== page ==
Gray supervises CEI’s agriculture and food system program, an integrated value-chain program whose mission is to support the growth of Maine’s sustainable agriculture sector and create access to healthy foods for all people, regardless of income. She is responsible for the management, development, and deployment of Sustainable Agriculture Investment Funds and Healthy Food Finance Initiative Funds. She assesses sector needs and identifies sources of specialized technical assistance and financing for agricultural and food system start-up and expanding businesses; and sources and aligns investment-ready projects with CEI lending and investment staff. Gray is former director of the Maine Farms for the Future program, a statewide business planning and grants program for Maine farmers. She participates in numerous action-oriented agricultural initiatives statewide, such as the Beginning Farmer Resource Network; and serves on the steering committee of Slow Money Maine, and the boards of the Farmer Veteran Coalition chapter of Maine, Wolfe’s Neck Farm, and MOFGA Certification Services (organic).
Rob Hurlbut
Principal in Sustainable Agriculture, Equilibrium Capital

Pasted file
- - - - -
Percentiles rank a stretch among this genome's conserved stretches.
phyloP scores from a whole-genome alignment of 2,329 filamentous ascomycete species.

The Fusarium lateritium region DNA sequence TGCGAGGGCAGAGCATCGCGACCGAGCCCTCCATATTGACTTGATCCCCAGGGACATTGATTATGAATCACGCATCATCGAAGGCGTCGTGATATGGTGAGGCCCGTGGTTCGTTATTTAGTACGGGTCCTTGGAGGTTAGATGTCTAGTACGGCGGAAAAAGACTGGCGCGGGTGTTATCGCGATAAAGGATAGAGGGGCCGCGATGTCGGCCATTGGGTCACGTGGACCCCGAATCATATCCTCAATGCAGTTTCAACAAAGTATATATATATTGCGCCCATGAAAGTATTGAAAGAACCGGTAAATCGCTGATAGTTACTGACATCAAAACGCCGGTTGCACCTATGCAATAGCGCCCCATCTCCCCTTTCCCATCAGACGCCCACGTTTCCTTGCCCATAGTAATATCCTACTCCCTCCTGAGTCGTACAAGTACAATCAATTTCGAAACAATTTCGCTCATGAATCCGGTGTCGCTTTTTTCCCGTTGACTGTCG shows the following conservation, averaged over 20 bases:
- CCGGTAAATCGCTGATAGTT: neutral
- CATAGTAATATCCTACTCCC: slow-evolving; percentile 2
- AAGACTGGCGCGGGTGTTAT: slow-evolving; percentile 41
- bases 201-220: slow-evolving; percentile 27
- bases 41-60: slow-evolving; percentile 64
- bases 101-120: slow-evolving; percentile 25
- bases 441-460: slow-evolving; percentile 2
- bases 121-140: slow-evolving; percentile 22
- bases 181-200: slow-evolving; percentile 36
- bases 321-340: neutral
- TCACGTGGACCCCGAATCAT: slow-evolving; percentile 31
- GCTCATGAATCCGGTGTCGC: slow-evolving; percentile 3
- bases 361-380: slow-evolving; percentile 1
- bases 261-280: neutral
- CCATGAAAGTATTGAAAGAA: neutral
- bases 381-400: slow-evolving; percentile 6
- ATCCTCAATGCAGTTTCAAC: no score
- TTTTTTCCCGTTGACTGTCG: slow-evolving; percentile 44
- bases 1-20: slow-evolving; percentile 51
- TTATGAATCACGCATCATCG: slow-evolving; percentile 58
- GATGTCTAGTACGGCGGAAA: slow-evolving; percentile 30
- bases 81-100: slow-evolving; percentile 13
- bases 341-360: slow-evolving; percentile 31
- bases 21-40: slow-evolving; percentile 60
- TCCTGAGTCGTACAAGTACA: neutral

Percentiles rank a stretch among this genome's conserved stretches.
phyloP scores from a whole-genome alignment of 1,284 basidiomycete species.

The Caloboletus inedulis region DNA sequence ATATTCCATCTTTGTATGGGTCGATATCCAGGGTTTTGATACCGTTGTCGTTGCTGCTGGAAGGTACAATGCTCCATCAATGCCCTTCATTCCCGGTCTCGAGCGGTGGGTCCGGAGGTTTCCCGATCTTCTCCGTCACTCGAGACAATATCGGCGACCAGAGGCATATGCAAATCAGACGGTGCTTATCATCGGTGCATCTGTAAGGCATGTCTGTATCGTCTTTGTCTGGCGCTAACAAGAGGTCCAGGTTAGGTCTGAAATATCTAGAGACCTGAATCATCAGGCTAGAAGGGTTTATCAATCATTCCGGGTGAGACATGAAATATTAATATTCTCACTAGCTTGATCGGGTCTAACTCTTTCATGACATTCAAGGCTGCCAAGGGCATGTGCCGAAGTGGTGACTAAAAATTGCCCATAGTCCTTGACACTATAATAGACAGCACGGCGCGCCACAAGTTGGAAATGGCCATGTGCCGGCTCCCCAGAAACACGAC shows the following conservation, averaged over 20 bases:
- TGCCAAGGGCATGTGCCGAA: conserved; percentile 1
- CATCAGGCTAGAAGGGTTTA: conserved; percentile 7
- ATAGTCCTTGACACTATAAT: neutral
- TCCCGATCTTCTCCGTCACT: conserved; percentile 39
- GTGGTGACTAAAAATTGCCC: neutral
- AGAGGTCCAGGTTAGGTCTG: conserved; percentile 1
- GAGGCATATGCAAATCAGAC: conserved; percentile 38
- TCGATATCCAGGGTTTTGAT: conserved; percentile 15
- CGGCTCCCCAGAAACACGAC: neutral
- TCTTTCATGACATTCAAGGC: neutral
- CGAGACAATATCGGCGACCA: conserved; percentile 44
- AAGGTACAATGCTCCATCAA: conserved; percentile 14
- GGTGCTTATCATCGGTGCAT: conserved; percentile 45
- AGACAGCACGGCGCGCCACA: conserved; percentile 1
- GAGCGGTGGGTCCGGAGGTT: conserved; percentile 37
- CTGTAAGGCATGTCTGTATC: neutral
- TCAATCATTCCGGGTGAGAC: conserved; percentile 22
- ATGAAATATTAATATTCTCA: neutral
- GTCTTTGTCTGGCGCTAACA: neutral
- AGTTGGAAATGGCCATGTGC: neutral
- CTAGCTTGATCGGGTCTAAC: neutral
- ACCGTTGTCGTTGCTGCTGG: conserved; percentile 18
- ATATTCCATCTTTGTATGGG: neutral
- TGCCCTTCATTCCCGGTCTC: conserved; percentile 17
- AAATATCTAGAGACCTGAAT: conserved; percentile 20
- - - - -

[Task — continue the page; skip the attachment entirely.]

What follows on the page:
Rob is a Principal at Equilibrium Capital and leads Equilibrium’s sustainable agriculture strategies. Rob believes that food is inherently a triple bottom line business, and success in the industry must be measured across all three: Financial, Environmental, and Social. By growing crops that improve the land, we create healthy foods that nourish the body and deliver long-term financial rewards. Rob has over 25 years of experience in the food and agricultural industries, distinguished by his ability to build value through the development of transparent supply chains that deliver on a clear consumer promise. As CEO of Niman Ranch, Rob created the industry’s leading premium meat brand by building a network of over 500 sustainable farmers, constructing a vertical supply chain to capture consumer premiums and return them to the farm. Rob also co-founded his own company, Attune Foods, built on the idea that simple ingredients can deliver great health. Rob has worked at Nestle, managing a strategic business with a big impact on our planet, people and economy, and advised a number of food companies across the US.